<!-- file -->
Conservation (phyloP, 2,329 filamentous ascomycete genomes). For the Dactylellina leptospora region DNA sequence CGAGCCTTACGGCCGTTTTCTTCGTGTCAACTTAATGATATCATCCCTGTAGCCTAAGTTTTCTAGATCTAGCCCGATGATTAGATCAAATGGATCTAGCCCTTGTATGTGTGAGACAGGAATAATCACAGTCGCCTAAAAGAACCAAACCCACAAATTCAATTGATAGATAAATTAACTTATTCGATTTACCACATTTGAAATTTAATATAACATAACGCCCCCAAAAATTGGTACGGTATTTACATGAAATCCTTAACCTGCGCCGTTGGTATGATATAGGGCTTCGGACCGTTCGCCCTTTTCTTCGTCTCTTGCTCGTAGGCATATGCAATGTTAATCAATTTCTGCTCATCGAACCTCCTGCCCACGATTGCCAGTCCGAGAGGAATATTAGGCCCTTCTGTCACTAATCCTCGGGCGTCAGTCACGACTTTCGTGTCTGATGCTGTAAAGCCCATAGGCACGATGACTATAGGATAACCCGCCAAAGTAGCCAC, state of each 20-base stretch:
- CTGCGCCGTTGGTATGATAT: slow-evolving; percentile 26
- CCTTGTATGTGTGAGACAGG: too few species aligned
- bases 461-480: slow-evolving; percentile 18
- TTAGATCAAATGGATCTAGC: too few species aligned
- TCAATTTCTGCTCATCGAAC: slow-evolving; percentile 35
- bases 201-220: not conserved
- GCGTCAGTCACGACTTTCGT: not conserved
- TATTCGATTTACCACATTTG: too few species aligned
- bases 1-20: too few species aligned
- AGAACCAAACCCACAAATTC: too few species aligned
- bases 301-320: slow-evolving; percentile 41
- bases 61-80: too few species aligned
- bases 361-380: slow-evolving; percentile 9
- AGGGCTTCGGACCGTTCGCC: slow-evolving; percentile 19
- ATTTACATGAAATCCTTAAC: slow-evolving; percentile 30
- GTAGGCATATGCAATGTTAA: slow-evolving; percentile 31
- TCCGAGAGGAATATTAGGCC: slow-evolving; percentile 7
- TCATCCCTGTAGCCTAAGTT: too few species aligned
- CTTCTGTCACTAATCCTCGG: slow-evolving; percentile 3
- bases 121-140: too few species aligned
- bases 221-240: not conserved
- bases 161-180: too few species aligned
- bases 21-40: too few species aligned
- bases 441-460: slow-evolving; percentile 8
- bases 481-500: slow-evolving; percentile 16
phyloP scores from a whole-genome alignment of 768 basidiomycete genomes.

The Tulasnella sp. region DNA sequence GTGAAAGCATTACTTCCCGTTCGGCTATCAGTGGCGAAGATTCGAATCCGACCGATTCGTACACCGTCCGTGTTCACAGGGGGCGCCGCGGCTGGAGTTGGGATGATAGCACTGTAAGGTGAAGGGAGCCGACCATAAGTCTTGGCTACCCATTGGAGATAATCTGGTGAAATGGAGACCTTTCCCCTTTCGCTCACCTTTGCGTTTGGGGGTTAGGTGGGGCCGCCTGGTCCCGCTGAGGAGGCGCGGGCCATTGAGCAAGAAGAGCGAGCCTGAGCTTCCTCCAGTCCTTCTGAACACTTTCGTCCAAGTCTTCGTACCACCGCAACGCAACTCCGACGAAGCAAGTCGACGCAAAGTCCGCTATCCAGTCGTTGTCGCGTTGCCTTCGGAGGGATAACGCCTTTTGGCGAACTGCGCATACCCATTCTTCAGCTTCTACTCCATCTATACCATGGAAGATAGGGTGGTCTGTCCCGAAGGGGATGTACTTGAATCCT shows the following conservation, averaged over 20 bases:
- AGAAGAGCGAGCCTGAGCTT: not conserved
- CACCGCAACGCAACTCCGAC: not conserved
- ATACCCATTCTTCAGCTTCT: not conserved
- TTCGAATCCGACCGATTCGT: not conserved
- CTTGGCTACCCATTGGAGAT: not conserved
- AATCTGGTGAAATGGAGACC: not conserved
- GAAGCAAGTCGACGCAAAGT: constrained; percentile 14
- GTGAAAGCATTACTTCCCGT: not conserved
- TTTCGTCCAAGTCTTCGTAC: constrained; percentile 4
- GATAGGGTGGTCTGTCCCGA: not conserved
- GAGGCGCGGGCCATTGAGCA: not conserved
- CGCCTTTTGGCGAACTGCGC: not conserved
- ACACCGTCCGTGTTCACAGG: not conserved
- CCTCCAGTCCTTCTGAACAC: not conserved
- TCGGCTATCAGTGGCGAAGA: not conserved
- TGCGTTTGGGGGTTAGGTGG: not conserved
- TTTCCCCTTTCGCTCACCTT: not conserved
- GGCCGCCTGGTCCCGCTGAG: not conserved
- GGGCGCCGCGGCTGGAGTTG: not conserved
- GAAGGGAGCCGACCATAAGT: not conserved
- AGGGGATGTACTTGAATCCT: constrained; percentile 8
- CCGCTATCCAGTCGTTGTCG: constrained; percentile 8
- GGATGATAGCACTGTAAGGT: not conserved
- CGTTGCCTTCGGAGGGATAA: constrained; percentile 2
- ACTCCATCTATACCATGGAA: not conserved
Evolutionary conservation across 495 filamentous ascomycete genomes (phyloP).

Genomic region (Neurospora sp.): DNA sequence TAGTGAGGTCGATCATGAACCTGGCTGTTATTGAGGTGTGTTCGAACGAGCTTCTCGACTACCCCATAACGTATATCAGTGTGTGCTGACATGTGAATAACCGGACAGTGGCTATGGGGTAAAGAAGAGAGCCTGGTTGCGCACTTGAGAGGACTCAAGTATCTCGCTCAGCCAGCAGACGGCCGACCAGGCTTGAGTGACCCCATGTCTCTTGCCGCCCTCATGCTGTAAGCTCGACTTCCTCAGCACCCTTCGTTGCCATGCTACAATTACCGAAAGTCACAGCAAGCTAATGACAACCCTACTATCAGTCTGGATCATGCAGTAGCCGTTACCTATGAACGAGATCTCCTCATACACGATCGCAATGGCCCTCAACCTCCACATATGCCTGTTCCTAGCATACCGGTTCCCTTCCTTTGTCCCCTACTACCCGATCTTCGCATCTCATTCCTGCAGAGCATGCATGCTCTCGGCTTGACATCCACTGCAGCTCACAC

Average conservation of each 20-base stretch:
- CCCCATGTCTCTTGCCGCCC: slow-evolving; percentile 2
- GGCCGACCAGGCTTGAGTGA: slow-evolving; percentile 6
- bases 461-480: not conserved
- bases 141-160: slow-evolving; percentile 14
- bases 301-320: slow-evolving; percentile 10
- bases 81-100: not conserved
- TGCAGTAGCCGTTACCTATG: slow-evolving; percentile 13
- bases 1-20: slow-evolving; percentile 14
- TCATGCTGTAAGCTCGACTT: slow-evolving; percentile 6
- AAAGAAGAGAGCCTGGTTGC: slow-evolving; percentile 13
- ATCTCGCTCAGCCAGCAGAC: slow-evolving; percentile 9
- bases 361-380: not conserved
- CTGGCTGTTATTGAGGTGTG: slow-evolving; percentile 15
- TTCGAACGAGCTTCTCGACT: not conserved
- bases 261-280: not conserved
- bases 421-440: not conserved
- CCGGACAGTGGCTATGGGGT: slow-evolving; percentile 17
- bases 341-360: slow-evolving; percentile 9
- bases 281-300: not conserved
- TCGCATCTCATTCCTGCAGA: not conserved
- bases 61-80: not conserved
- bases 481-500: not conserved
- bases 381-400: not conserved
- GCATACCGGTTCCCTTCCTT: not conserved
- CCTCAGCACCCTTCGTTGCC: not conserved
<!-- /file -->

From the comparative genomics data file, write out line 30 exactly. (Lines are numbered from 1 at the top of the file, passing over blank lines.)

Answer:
- CACCGCAACGCAACTCCGAC: not conserved